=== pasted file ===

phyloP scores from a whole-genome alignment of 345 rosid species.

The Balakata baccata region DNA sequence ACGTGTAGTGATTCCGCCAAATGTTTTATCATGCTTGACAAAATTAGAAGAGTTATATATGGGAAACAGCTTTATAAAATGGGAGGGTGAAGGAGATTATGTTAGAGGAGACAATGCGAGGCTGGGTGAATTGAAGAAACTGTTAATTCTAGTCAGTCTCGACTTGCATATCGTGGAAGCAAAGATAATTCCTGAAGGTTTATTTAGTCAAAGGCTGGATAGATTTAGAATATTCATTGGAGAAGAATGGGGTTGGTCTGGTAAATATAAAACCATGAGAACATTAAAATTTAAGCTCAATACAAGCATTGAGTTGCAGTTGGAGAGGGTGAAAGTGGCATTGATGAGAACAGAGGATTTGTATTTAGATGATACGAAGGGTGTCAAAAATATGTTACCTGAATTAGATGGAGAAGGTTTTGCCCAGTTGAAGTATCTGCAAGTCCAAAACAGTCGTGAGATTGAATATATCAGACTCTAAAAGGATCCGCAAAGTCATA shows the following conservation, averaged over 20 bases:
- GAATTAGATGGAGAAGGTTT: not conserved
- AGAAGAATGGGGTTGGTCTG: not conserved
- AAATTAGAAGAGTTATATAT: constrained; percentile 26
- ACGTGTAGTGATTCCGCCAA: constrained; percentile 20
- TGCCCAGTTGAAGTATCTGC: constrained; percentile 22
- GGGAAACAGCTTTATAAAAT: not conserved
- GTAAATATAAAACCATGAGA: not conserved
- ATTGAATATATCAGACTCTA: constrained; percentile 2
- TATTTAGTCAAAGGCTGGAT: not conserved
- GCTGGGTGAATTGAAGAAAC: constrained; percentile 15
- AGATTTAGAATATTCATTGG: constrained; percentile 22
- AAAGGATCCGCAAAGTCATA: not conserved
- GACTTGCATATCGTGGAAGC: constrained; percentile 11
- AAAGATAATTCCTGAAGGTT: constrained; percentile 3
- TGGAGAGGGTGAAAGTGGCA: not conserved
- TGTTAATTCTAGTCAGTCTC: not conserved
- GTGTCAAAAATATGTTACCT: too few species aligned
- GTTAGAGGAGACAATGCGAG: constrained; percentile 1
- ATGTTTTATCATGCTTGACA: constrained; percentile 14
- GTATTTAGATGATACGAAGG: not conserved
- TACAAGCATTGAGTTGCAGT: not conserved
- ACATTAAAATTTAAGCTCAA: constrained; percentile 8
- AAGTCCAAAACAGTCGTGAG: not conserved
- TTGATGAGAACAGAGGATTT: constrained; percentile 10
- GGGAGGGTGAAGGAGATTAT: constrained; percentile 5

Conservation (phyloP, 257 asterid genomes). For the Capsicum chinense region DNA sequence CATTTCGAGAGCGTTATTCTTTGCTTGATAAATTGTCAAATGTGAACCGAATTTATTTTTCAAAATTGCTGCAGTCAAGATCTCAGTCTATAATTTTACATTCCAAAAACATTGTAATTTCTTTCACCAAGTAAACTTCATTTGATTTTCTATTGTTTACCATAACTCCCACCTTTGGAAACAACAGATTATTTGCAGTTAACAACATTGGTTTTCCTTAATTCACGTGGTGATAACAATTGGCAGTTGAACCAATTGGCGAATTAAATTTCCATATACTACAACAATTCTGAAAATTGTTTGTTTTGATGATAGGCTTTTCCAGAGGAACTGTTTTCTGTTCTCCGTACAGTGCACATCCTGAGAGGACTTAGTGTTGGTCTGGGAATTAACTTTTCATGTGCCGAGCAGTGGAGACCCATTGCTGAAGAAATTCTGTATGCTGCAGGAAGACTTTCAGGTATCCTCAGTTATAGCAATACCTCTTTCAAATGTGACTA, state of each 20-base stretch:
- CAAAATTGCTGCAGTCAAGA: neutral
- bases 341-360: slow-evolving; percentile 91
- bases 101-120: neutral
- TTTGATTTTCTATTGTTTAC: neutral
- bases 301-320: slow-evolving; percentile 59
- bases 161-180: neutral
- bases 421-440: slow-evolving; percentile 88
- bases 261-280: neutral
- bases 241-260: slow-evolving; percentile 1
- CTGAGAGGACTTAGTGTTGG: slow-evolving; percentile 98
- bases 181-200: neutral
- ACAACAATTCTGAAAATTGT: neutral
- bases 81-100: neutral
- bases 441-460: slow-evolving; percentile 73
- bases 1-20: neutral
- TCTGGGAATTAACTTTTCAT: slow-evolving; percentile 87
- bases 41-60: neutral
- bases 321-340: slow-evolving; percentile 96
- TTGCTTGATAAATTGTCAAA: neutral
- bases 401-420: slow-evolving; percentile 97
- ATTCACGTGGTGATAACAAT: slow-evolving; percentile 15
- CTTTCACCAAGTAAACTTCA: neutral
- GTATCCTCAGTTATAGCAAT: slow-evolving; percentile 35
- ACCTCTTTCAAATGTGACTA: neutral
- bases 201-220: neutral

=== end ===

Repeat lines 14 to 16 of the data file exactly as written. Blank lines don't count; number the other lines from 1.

- AAAGGATCCGCAAAGTCATA: not conserved
- GACTTGCATATCGTGGAAGC: constrained; percentile 11
- AAAGATAATTCCTGAAGGTT: constrained; percentile 3